Charles slows down as the lights beam on a driveway and silver mailbox with their target address on it. Their black 1961 Lincoln Continental creeks like a pirate ship as it switches from fifty-percent dirt to one-hundred-percent with some hefty rocks to boot. Their heads whip back and forth a bit until Charles compensates for the road by reducing his speed to 5 miles an hour.
“Jesus Christ,” the Professor says. “Where the hell are we?”
“The home of one Charles Ray Connor James-Randal” Charles answers and the Professor’s eyes widen. “He said we can just call him Buddy,” Charles assures him.
“Oh, thank God,” the Professor says.
The drive is long and narrow lined with wire and wood fencing stuck in dried grass and even dryer earth. Down the way, they start to see the lights of a house.
Barks cut through the roar of the old car’s engine as it is greeted by a diverse pack of dogs. Old and young, manged and slightly less-manged, large and small.
The Professor looks down out his window with disdain and thinks to himself, “My God, if the races and the genders of the world got along this well wouldn’t we all be in a better place?” He makes eye contact with one with a pair of milky eyes, more skin than hair and a repetitive bark that sounds like a broken transistor amplifying a botched tracheotomy and thinks, “Maybe not”.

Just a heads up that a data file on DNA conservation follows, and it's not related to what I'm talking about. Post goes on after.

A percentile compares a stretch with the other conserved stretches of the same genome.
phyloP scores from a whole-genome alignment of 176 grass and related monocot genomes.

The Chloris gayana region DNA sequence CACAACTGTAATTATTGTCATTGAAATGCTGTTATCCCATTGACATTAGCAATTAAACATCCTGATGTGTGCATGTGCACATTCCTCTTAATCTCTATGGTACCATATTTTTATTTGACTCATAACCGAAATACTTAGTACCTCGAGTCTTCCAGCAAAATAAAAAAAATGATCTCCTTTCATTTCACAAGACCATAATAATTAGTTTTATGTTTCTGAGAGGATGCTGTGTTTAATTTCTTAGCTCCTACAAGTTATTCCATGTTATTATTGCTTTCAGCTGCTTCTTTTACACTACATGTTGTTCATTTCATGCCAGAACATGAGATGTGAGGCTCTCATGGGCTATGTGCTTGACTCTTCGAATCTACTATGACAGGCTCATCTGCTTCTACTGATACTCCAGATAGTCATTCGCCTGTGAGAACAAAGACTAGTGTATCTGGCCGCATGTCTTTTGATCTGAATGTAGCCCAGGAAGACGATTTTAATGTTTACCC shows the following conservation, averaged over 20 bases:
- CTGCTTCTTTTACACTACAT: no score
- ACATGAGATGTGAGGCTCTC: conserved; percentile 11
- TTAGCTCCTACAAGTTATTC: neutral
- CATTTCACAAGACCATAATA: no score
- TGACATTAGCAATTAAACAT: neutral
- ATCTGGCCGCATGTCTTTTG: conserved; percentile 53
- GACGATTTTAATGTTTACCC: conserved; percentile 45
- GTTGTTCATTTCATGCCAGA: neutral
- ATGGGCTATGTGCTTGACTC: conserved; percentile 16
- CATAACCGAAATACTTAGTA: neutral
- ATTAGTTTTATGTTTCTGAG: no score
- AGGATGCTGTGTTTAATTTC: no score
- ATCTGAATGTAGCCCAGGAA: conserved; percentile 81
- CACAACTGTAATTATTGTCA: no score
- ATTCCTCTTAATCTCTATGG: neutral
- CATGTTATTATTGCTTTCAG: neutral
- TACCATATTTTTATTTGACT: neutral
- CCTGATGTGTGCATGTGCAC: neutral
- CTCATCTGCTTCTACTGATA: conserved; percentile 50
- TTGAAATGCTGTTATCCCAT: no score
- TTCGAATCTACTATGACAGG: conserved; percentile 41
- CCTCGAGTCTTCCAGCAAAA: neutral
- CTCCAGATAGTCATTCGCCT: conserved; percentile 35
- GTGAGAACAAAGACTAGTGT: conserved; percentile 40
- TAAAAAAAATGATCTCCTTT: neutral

As the massive black car approaches the house the porch light comes on and a black mass opens the door and steps out on the porch.
They stop the car and roll down the windows.
“Don’t mind the dogs,” Buddy yells to them. “They sound a ruckus, but they won’t bite ya’.”
Charles and the Professor park the car and approach the porch. They all make common pleasantries.
“Okay then, Mr. Buddy. Please tell us again what you told me on the phone,” Charles requests.
“Just Buddy is fine,” Buddy says.
“Buddy it is,” Charles replies.
Buddy starts his story.
“There have been stories in my family ‘bout this place going all the way back. I lived here my whole life, my grandparents lived here too, but for me, it really only started about 2 months ago.” He starts.
“It was late one night and I was grabbing the evenings final beer and headed to bed and that’s when the dogs started making a commotion. I happened to be in the kitchen, so a quick look out the window caught a trash can falling over and a figure running off into the fields. I’m thinking to myself that it’s them homeless that the libs keep tryna save, which is fine, to each his own as long as they ain’t digging through my trash. So, I grab up my gun and head out onto the porch in just skivvies and a tee-shirt,” Buddy says.
“I’m sure the gun and ‘final beer’ made you feel better?” the Professor says pertly.
Charles gives him a look.
Buddy continues, “I know yer joking, but sure as hell it did. You don’t live out hear and think its normal that a person would be digging around in your trash.”